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Financial wellbeing support is the new employee expectation. As a result, close to 40% of employers rank an employee financial wellbeing strategy as their highest priority, followed by emotional and mental wellbeing support. The survey shows that 70% of Singapore employers will formulate or execute financial wellbeing programmes throughout 2021, in line with employee expectations. Companies also view offering a financial wellbeing programme critical in increasing employee engagement and remaining competitive in the talent market.


There is an increasing trend of employer-led supplementary savings plans. Currently, 22% of companies surveyed offer Central Provident Fund (CPF) top-up contributions to citizens and Permanent Residents. But, close to 40% of the working population in Singapore are foreigners who do not have access to CPF and are likely to have foregone their retirement benefits in their home countries. To bridge this gap, and to provide equitable retirement benefits to all employee groups, close to 50% of the organisations surveyed offer supplementary retirement benefits to their foreign staff. Financial services firms are leading in this practice, followed by the technology and the healthcare sectors.


Promisingly, a third of organisations in Singapore are prioritising a thorough review of their supplementary retirement arrangements in 2021.


Alicia Brittain, Senior Consultant & Actuary, Retirement & Investments, Singapore for Aon, said, "Forward-looking companies first need to understand the financial worries of their employees and identify the gaps in their benefits offering. The most effective approaches are aimed at changing individual behaviours towards money and savings and providing accessible programmes and vehicles to deliver sustainable change. For example, when organisations provide retirement benefits as cash-in-lieu, it is most likely immediately spent and so does not form part of an emergency fund or long-term savings for the employees' retirement years. Supplementary retirement plans solve this issue and are more flexible and cost effective - and can also offer contributions above the monthly CPF wage cap to increase employee savings."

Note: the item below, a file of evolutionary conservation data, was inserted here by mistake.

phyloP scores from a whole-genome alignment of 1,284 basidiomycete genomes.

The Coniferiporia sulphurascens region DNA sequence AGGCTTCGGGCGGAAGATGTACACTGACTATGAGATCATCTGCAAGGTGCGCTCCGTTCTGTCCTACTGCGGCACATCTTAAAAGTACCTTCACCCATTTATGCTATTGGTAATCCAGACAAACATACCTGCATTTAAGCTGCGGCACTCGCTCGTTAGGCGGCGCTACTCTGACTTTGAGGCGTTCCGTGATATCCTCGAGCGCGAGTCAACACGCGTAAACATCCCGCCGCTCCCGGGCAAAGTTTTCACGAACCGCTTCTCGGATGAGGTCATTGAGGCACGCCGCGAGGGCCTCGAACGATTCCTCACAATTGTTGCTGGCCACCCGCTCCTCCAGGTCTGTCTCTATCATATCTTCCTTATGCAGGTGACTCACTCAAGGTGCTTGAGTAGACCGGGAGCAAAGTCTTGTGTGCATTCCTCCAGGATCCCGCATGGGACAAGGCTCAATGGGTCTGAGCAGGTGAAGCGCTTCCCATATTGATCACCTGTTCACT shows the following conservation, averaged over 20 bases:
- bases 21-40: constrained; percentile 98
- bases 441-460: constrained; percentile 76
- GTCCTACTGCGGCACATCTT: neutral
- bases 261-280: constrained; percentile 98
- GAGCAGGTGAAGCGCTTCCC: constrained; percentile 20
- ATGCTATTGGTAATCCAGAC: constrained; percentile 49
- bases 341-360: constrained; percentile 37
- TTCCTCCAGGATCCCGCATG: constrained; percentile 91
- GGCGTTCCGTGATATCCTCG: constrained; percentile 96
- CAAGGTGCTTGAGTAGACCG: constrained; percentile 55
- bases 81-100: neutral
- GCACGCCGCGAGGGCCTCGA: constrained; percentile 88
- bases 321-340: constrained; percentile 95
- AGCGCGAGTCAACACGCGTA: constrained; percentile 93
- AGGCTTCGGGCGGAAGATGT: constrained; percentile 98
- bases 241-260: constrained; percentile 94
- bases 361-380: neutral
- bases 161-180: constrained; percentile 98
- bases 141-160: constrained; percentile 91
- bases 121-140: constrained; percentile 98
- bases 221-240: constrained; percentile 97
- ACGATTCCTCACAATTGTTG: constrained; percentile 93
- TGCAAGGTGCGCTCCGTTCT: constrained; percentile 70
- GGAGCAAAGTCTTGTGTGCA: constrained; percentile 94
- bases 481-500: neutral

Employees in Singapore lack a well-defined default investment strategy. Less than 30% of the surveyed companies in Singapore currently offer their employees an investment choice in their retirement plans, and only 15% of retirement plans have a default investment fund. This leads to employees selecting their own optimal investment funds. They may lack experience in understanding investments, which can lead to misallocating their money and result in inadequate retirement savings or excessive risk taking.


Brittain added, "The key to protecting employees and adding value to savings in any defined contribution retirement plan is a well-defined default investment strategy. This includes frequent performance monitoring, actively managing investment risks and dynamically reducing investment risk as employees move towards retirement."


Notes to Editors

The Aon 2021 Trends in Retirement & Financial Wellbeing for Singapore survey was designed to help organisations understand the unique retirement and financial needs of their Singapore workforce. This tri-annual survey was completed by organisations with employee populations ranging from five to over 4,000 and are based in Singapore. Responding Rewards and Benefits Leaders, HR and Finance Professionals provided feedback and insight on their organisations' financial wellbeing and retirement programmes, interests and concerns. Click here for the full report.

About Aon

Aon plc (NYSE: AON) is a leading global professional services firm providing a broad range of risk, retirement and health solutions. Our 50,000 colleagues in 120 countries empower results for clients by using proprietary data and analytics to deliver insights that reduce volatility and improve performance.

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Stay up to date by visiting the Aon Newsroom and hear from Aon's expert advisors in The One Brief.


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Ikeja Hotel reports N785m six-month loss - Brand Spur